The vast archipelago was the site of last October's terrorist attack on a nightclub in Bali. More than 200 people were killed -- most of them Australian tourists who were enjoying the area's appealing beaches. A previous attack in August 2002 killed two Americans and wounded eight staff members at an international school in Papua, Indonesia.
Preliminary reports from Indonesian police implicate members of the country's military in the attack. Mr. Cynkin says "everybody in the US government is determined to raise with the Indonesians at the highest levels repeatedly, which we have, the seriousness with which we view the grave nature of this horrible crime, and to emphasize that we need full cooperation in pursuing justice in this case. And we've also made very clear that if we do not receive such cooperation, this will have the most serious impact on overall bilateral relations."
While somewhat critical of Jakarta's handling of the Papua investigation, Mr. Cynkin praises the government's prosecution of the Bali bombers. "The Indonesian police have been following up very vigorously in this bombing and in pursuing the terrorists have made numerous arrests, and I really commend their actions. And we also are very pleased to be working with them and cooperating on a police counter-terrorism unit. We're providing assistance for that as well. So I think there has been a real sea change in Indonesia on counter-terrorism and we welcome that."
Indonesia receives some 140 million dollars in annual US aid, four million of which funds counter-terrorism training for Indonesia's military and police. All other US military aid to Indonesia is on hold. Former President Bill Clinton suspended it in 1999 after widespread abuses by the military and associated militias were reported in East Timor, following the territory's vote for independence from Indonesia. Mr. Cynkin says such programs can be helpful, but there are no present plans to reinstate full US military education and training in Indonesia.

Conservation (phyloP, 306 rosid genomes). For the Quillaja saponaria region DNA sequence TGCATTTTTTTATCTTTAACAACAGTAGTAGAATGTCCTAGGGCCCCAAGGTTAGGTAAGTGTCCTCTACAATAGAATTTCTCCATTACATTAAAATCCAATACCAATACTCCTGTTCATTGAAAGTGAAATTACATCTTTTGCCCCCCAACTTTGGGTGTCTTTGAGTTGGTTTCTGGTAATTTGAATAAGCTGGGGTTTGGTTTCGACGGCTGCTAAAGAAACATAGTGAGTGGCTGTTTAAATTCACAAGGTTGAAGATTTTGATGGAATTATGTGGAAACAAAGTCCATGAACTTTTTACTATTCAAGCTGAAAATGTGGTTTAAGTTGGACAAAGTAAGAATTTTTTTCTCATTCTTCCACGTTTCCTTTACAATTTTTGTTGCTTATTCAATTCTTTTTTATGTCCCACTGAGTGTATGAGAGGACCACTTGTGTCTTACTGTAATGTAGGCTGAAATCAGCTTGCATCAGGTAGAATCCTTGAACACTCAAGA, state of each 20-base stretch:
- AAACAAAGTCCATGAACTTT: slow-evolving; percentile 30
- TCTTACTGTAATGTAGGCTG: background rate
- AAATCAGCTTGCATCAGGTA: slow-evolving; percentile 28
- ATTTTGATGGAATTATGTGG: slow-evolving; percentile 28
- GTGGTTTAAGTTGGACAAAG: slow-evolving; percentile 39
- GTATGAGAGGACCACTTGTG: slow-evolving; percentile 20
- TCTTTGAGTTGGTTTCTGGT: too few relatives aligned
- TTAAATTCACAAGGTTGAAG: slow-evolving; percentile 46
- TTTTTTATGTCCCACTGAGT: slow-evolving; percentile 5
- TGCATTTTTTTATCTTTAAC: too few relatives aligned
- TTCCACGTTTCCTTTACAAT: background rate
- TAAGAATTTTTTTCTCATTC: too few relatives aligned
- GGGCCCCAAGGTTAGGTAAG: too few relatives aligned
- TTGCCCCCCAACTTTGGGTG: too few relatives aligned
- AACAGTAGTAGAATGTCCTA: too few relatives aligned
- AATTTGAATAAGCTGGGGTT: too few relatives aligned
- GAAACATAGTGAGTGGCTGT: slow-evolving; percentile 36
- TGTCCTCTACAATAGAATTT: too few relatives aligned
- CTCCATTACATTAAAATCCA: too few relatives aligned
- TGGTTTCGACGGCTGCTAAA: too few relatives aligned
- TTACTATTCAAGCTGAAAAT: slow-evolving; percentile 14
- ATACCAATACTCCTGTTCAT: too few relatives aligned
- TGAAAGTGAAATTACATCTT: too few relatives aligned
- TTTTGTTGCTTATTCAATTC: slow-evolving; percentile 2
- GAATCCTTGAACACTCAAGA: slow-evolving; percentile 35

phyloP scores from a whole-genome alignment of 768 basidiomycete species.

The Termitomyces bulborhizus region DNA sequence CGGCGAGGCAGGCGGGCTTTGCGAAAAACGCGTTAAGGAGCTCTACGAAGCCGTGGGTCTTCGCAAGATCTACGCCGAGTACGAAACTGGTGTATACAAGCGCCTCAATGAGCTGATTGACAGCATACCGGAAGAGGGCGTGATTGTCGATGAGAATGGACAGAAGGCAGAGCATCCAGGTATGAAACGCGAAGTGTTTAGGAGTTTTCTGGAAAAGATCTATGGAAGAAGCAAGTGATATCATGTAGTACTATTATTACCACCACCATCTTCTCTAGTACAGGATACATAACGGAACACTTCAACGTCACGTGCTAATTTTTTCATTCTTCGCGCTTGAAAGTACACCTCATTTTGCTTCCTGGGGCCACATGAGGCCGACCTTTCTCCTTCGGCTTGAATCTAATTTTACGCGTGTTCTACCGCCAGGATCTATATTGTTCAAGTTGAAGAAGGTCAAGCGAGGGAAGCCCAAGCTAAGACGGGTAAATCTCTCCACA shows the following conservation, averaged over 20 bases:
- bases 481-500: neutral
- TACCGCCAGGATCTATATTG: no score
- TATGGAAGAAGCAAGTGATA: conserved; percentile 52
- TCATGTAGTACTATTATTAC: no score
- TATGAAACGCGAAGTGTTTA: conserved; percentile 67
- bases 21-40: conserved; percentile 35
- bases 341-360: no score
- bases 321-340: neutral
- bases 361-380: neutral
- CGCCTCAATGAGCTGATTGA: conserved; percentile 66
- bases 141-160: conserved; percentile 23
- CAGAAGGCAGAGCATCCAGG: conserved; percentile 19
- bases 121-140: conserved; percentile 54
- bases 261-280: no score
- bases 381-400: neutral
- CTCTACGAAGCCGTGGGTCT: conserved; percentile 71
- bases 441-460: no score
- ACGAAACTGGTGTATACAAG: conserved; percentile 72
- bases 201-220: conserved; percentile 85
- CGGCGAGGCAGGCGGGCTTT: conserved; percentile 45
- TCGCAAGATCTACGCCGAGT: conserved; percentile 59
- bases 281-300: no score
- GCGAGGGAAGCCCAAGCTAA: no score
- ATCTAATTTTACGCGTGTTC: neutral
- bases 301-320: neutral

Many members of the US Congress have voiced concern about restoring the training. Instead, they would like the Bush Administration to increase the pressure on Indonesia to improve human rights.
Alan Romberg, Director of the China Program at the Henry L. Stimson Center in Washington, says that in today's climate, fighting terror is important but so are furthering other American goals like democracy and freedom. "My sense is that the counter-terrorism dimension has become an intensified dimension, but that maintaining stability and economic dynamism in a lot of these countries is a significant American objective. So turning away from either economic or social or health care issues would not be a sensible way to go. After all, one of the key issues in preventing development of terrorist recruitment areas is to make sure the countries where the possible recruits live provide opportunities for advancement and satisfaction and so on. And if you neglect all those other issues, it's self-defeating."
As the United States weighs the imperatives of its war on terror and other high-priority objectives regarding human rights and the rule of law, observers say its handling of Indonesia will serve as a model for the rest of the region and indeed for the world.